Mohamed Mbougar Sarr

Senegalese writer Mohamed Mbougar Sarr wins top French literary prize

The Prix Goncourt – the oldest and most prestigious literary prize in France – has been awarded to 31-year-old Mohamed Mbougar Sarr from Senegal. He’s the youngest winner since 1976 and the first from sub-Saharan Africa. He won for his critically acclaimed novel, The Most Secret Memory of Men, about a young Senegalese writer living in Paris. 

The jury made a unanimous decision to award Mbougar Sarr the prize after just one round of voting, calling his work “a hymn to literature”. 

Also one of the youngest winners, the 31-year-old received six votes in the first round, announced Philippe Claudel, secretary general of the Goncourt, at the Drouant restaurant, for the novel published by Philippe Rey and inspired by the cursed fate of the Malian writer Yambo Ouologuem.

“I feel a lot of joy. Quite simply,” he told the press on his arrival at Drouant, in the heart of Paris.

“There is no age in literature. One can arrive very young, or at 67, at 30, at 70 and yet be very old,” he added.

Other voices went to Sorj Chalandon for Enfant de salaud and to Haitian Louis-Philippe Dalembert for Milwaukee Blues. None of them went to Christine Angot for Le Voyage dans l’Est, which won the Prix Médicis last week.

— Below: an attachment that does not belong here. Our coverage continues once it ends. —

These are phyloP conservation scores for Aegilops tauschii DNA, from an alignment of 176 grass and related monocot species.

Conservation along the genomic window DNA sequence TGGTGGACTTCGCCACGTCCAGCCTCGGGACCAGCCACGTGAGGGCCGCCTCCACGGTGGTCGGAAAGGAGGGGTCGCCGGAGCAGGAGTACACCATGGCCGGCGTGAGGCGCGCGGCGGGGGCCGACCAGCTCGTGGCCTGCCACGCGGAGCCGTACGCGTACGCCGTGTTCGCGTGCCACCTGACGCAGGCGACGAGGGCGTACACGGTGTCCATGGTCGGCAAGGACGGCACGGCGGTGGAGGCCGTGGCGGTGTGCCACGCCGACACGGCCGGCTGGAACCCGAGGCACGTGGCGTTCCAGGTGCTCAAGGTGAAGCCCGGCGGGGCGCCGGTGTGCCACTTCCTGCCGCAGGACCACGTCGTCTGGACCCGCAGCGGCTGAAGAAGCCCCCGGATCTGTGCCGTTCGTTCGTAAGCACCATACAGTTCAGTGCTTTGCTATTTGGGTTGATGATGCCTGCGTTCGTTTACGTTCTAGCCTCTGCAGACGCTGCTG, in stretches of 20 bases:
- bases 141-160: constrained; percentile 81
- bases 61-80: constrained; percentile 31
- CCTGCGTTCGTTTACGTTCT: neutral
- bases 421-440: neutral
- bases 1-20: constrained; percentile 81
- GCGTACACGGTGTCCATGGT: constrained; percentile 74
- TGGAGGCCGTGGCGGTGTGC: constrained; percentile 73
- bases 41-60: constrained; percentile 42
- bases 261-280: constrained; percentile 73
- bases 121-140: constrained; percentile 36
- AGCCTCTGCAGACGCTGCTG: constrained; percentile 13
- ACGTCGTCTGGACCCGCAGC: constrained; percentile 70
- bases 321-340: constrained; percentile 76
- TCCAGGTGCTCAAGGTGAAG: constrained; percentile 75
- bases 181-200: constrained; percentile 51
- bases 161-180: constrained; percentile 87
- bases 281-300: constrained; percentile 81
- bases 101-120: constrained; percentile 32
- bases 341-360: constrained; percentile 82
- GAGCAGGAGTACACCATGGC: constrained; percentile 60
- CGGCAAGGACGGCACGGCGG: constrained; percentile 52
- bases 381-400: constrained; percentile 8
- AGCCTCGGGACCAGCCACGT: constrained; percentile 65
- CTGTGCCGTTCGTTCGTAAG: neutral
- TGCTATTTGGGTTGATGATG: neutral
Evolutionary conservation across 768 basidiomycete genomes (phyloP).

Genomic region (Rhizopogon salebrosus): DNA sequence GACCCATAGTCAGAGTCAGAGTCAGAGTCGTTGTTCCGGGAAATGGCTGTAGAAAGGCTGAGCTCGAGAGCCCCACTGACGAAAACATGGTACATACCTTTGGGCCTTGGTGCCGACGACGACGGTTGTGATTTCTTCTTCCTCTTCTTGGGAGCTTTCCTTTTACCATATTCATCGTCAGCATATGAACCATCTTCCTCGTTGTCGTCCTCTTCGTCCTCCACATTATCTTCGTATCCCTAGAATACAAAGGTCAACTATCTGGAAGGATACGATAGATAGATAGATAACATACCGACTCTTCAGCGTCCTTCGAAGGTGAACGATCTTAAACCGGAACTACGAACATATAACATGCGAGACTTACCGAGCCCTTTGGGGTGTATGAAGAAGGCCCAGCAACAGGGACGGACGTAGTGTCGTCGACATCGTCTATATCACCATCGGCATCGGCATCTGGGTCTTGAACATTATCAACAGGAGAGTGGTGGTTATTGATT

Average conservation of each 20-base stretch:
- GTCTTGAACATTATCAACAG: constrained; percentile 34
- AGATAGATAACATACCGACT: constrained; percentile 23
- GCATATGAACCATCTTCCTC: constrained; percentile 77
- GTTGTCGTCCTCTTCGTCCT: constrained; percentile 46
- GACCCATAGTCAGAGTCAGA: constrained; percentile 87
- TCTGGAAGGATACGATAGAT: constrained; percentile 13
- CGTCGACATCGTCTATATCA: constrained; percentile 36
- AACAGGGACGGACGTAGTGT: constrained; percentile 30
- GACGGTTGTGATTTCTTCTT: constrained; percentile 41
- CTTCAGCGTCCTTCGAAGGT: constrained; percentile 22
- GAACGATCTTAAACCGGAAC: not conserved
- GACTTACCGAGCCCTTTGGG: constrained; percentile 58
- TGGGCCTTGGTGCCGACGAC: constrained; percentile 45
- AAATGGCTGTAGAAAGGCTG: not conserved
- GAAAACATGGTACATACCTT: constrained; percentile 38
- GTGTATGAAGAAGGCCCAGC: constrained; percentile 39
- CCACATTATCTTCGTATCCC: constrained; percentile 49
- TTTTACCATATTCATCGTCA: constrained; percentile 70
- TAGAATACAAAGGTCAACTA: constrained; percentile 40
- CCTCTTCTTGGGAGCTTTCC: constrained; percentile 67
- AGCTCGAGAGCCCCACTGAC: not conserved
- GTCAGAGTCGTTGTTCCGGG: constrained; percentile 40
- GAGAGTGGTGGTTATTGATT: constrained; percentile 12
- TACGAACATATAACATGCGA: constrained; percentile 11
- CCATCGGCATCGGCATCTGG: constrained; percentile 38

“With this young author, we are back to the basics of the Goncourt testament. 31 years old, a few books ahead. Let’s hope that the Goncourt will not cut off his desire to continue,” commented Philippe Claudel, of the jury.

“That was done in the first round. It is written in a flamboyant way. It is a hymn to literature,” said Paule Constant, another member of the jury.

Mohamed Mbougar Sarr succeeds Hervé Le Tellier, whose novel L’Anomalie was awarded last year at a ceremony in video conference, because of the health crisis related to Covid-19.

The Goncourt Prize, awarded by a jury of seven men and three women, brings in a check for 10 euros but guarantees sales of hundreds of thousands of copies. Hervé Le Tellier has even exceeded one million copies in less than a year.

The Renaudot prize, announced just after in the same place, was awarded to the Belgian Amélie Nothomb for First Blood, dedicated to her father, who died in 2020.


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